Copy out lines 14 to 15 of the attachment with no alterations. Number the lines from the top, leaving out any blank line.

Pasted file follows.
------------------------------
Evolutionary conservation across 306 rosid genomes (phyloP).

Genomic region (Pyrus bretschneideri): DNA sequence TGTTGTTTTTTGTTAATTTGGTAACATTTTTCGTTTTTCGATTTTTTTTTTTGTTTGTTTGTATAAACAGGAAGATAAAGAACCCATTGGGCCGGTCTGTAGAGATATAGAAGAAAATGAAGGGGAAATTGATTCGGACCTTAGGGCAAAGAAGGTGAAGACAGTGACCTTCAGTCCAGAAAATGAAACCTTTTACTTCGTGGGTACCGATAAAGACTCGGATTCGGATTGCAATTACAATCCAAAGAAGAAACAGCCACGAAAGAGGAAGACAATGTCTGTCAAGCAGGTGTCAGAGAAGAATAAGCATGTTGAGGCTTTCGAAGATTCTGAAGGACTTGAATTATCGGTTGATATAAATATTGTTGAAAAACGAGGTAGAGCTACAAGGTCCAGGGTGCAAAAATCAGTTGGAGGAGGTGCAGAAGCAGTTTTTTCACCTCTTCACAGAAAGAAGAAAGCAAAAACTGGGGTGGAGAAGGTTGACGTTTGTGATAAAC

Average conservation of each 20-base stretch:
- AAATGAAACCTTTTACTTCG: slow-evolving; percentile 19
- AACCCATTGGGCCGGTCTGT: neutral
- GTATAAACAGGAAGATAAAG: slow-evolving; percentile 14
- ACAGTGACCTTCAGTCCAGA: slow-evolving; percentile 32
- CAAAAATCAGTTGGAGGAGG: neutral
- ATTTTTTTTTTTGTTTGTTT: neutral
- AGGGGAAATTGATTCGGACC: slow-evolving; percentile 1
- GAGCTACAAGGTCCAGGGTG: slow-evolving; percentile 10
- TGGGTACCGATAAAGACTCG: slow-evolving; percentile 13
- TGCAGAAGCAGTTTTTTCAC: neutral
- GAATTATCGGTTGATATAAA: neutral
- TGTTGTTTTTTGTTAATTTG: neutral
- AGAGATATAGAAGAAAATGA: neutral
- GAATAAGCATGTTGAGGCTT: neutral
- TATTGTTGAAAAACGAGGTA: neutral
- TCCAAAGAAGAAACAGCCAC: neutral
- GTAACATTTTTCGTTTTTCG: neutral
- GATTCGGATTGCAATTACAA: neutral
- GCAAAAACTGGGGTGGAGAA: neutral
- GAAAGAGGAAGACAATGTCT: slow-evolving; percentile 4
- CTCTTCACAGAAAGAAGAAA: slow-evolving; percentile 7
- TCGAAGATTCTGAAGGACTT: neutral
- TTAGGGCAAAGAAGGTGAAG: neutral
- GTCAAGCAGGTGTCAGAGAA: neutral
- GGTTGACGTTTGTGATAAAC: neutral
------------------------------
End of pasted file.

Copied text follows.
- GAATTATCGGTTGATATAAA: neutral
- TGTTGTTTTTTGTTAATTTG: neutral